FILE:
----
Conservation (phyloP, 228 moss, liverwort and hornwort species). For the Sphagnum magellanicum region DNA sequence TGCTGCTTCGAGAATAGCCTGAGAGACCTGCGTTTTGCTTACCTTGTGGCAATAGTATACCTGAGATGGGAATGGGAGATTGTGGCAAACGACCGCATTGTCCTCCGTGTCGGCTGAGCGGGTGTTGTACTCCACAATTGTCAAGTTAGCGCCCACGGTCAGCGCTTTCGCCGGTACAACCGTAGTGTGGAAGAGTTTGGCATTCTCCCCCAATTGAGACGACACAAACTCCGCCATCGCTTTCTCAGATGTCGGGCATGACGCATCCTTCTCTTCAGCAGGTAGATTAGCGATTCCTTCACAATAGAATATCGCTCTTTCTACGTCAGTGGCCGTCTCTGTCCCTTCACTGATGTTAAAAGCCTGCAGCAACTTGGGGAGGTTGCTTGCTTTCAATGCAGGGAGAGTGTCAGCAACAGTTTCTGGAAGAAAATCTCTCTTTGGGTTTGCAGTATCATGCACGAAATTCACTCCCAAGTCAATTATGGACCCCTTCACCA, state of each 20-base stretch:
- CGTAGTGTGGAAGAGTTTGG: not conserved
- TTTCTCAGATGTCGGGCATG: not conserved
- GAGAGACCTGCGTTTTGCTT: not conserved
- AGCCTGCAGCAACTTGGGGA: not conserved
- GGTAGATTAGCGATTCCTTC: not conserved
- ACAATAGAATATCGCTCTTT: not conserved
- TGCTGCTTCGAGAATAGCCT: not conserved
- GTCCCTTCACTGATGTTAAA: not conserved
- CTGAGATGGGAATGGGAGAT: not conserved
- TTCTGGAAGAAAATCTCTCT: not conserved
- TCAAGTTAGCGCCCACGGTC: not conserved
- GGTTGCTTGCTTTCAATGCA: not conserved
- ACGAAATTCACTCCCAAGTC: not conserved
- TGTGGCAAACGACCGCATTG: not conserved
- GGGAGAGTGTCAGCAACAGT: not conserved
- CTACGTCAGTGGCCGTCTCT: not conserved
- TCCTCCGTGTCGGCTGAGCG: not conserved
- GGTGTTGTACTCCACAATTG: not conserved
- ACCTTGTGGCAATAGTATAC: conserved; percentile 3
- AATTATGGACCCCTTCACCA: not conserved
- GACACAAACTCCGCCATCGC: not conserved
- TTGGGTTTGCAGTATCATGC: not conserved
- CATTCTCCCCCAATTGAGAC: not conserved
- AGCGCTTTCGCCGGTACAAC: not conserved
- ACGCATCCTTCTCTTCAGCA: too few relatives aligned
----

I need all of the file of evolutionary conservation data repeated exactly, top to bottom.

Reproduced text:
Conservation (phyloP, 228 moss, liverwort and hornwort species). For the Sphagnum magellanicum region DNA sequence TGCTGCTTCGAGAATAGCCTGAGAGACCTGCGTTTTGCTTACCTTGTGGCAATAGTATACCTGAGATGGGAATGGGAGATTGTGGCAAACGACCGCATTGTCCTCCGTGTCGGCTGAGCGGGTGTTGTACTCCACAATTGTCAAGTTAGCGCCCACGGTCAGCGCTTTCGCCGGTACAACCGTAGTGTGGAAGAGTTTGGCATTCTCCCCCAATTGAGACGACACAAACTCCGCCATCGCTTTCTCAGATGTCGGGCATGACGCATCCTTCTCTTCAGCAGGTAGATTAGCGATTCCTTCACAATAGAATATCGCTCTTTCTACGTCAGTGGCCGTCTCTGTCCCTTCACTGATGTTAAAAGCCTGCAGCAACTTGGGGAGGTTGCTTGCTTTCAATGCAGGGAGAGTGTCAGCAACAGTTTCTGGAAGAAAATCTCTCTTTGGGTTTGCAGTATCATGCACGAAATTCACTCCCAAGTCAATTATGGACCCCTTCACCA, state of each 20-base stretch:
- CGTAGTGTGGAAGAGTTTGG: not conserved
- TTTCTCAGATGTCGGGCATG: not conserved
- GAGAGACCTGCGTTTTGCTT: not conserved
- AGCCTGCAGCAACTTGGGGA: not conserved
- GGTAGATTAGCGATTCCTTC: not conserved
- ACAATAGAATATCGCTCTTT: not conserved
- TGCTGCTTCGAGAATAGCCT: not conserved
- GTCCCTTCACTGATGTTAAA: not conserved
- CTGAGATGGGAATGGGAGAT: not conserved
- TTCTGGAAGAAAATCTCTCT: not conserved
- TCAAGTTAGCGCCCACGGTC: not conserved
- GGTTGCTTGCTTTCAATGCA: not conserved
- ACGAAATTCACTCCCAAGTC: not conserved
- TGTGGCAAACGACCGCATTG: not conserved
- GGGAGAGTGTCAGCAACAGT: not conserved
- CTACGTCAGTGGCCGTCTCT: not conserved
- TCCTCCGTGTCGGCTGAGCG: not conserved
- GGTGTTGTACTCCACAATTG: not conserved
- ACCTTGTGGCAATAGTATAC: conserved; percentile 3
- AATTATGGACCCCTTCACCA: not conserved
- GACACAAACTCCGCCATCGC: not conserved
- TTGGGTTTGCAGTATCATGC: not conserved
- CATTCTCCCCCAATTGAGAC: not conserved
- AGCGCTTTCGCCGGTACAAC: not conserved
- ACGCATCCTTCTCTTCAGCA: too few relatives aligned